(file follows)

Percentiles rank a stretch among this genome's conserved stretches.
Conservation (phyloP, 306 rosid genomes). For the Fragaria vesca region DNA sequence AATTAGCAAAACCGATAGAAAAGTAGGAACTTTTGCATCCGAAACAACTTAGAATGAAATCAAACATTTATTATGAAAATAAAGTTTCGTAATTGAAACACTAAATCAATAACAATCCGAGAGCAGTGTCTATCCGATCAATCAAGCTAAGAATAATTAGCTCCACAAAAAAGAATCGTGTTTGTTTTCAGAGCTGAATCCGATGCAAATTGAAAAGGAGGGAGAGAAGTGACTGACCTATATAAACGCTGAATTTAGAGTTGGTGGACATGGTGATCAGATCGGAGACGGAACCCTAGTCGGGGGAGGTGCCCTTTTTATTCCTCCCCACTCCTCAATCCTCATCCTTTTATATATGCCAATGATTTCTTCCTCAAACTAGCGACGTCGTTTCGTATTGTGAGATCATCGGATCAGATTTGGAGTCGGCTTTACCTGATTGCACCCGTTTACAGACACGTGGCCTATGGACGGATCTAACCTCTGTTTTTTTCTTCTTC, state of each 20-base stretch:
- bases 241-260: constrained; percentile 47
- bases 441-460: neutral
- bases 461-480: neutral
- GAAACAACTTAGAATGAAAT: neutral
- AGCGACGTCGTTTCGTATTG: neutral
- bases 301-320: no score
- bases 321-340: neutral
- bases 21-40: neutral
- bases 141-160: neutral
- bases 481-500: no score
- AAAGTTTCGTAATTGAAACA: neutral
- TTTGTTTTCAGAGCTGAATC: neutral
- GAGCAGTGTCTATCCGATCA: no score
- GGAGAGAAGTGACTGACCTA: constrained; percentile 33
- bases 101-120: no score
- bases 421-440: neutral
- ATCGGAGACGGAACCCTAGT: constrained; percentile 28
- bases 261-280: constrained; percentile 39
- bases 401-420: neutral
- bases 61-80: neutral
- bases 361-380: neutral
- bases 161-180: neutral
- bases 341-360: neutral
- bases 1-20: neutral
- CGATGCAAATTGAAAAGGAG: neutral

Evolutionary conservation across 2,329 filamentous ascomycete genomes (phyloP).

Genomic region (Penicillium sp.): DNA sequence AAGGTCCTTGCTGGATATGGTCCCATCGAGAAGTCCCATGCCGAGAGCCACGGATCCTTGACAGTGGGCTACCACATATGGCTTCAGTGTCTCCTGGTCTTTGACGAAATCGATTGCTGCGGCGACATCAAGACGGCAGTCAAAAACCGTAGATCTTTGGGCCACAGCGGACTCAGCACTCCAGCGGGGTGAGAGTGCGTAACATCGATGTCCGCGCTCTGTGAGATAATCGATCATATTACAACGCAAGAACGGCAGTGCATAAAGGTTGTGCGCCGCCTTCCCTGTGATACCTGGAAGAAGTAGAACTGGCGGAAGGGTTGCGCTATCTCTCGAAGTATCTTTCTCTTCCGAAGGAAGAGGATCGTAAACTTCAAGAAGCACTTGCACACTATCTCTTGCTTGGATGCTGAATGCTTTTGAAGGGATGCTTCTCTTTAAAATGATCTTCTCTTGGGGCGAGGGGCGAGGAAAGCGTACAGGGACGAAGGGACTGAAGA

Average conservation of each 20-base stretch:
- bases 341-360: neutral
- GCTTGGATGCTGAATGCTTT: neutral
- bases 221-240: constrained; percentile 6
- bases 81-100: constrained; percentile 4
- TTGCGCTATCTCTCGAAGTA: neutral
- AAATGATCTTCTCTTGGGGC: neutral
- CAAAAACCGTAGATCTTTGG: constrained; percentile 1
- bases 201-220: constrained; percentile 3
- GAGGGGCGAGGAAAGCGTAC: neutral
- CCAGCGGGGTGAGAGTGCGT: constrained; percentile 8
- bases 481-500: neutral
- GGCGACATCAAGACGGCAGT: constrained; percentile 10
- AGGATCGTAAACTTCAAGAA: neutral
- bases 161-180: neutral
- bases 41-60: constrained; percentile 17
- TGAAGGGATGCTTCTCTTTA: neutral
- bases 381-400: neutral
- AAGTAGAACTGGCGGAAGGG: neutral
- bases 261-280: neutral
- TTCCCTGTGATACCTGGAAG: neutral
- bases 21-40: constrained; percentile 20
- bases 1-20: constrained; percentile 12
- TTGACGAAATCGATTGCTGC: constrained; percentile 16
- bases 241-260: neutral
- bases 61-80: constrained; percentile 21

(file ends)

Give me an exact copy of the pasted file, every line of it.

Percentiles rank a stretch among this genome's conserved stretches.
Conservation (phyloP, 306 rosid genomes). For the Fragaria vesca region DNA sequence AATTAGCAAAACCGATAGAAAAGTAGGAACTTTTGCATCCGAAACAACTTAGAATGAAATCAAACATTTATTATGAAAATAAAGTTTCGTAATTGAAACACTAAATCAATAACAATCCGAGAGCAGTGTCTATCCGATCAATCAAGCTAAGAATAATTAGCTCCACAAAAAAGAATCGTGTTTGTTTTCAGAGCTGAATCCGATGCAAATTGAAAAGGAGGGAGAGAAGTGACTGACCTATATAAACGCTGAATTTAGAGTTGGTGGACATGGTGATCAGATCGGAGACGGAACCCTAGTCGGGGGAGGTGCCCTTTTTATTCCTCCCCACTCCTCAATCCTCATCCTTTTATATATGCCAATGATTTCTTCCTCAAACTAGCGACGTCGTTTCGTATTGTGAGATCATCGGATCAGATTTGGAGTCGGCTTTACCTGATTGCACCCGTTTACAGACACGTGGCCTATGGACGGATCTAACCTCTGTTTTTTTCTTCTTC, state of each 20-base stretch:
- bases 241-260: constrained; percentile 47
- bases 441-460: neutral
- bases 461-480: neutral
- GAAACAACTTAGAATGAAAT: neutral
- AGCGACGTCGTTTCGTATTG: neutral
- bases 301-320: no score
- bases 321-340: neutral
- bases 21-40: neutral
- bases 141-160: neutral
- bases 481-500: no score
- AAAGTTTCGTAATTGAAACA: neutral
- TTTGTTTTCAGAGCTGAATC: neutral
- GAGCAGTGTCTATCCGATCA: no score
- GGAGAGAAGTGACTGACCTA: constrained; percentile 33
- bases 101-120: no score
- bases 421-440: neutral
- ATCGGAGACGGAACCCTAGT: constrained; percentile 28
- bases 261-280: constrained; percentile 39
- bases 401-420: neutral
- bases 61-80: neutral
- bases 361-380: neutral
- bases 161-180: neutral
- bases 341-360: neutral
- bases 1-20: neutral
- CGATGCAAATTGAAAAGGAG: neutral

Evolutionary conservation across 2,329 filamentous ascomycete genomes (phyloP).

Genomic region (Penicillium sp.): DNA sequence AAGGTCCTTGCTGGATATGGTCCCATCGAGAAGTCCCATGCCGAGAGCCACGGATCCTTGACAGTGGGCTACCACATATGGCTTCAGTGTCTCCTGGTCTTTGACGAAATCGATTGCTGCGGCGACATCAAGACGGCAGTCAAAAACCGTAGATCTTTGGGCCACAGCGGACTCAGCACTCCAGCGGGGTGAGAGTGCGTAACATCGATGTCCGCGCTCTGTGAGATAATCGATCATATTACAACGCAAGAACGGCAGTGCATAAAGGTTGTGCGCCGCCTTCCCTGTGATACCTGGAAGAAGTAGAACTGGCGGAAGGGTTGCGCTATCTCTCGAAGTATCTTTCTCTTCCGAAGGAAGAGGATCGTAAACTTCAAGAAGCACTTGCACACTATCTCTTGCTTGGATGCTGAATGCTTTTGAAGGGATGCTTCTCTTTAAAATGATCTTCTCTTGGGGCGAGGGGCGAGGAAAGCGTACAGGGACGAAGGGACTGAAGA

Average conservation of each 20-base stretch:
- bases 341-360: neutral
- GCTTGGATGCTGAATGCTTT: neutral
- bases 221-240: constrained; percentile 6
- bases 81-100: constrained; percentile 4
- TTGCGCTATCTCTCGAAGTA: neutral
- AAATGATCTTCTCTTGGGGC: neutral
- CAAAAACCGTAGATCTTTGG: constrained; percentile 1
- bases 201-220: constrained; percentile 3
- GAGGGGCGAGGAAAGCGTAC: neutral
- CCAGCGGGGTGAGAGTGCGT: constrained; percentile 8
- bases 481-500: neutral
- GGCGACATCAAGACGGCAGT: constrained; percentile 10
- AGGATCGTAAACTTCAAGAA: neutral
- bases 161-180: neutral
- bases 41-60: constrained; percentile 17
- TGAAGGGATGCTTCTCTTTA: neutral
- bases 381-400: neutral
- AAGTAGAACTGGCGGAAGGG: neutral
- bases 261-280: neutral
- TTCCCTGTGATACCTGGAAG: neutral
- bases 21-40: constrained; percentile 20
- bases 1-20: constrained; percentile 12
- TTGACGAAATCGATTGCTGC: constrained; percentile 16
- bases 241-260: neutral
- bases 61-80: constrained; percentile 21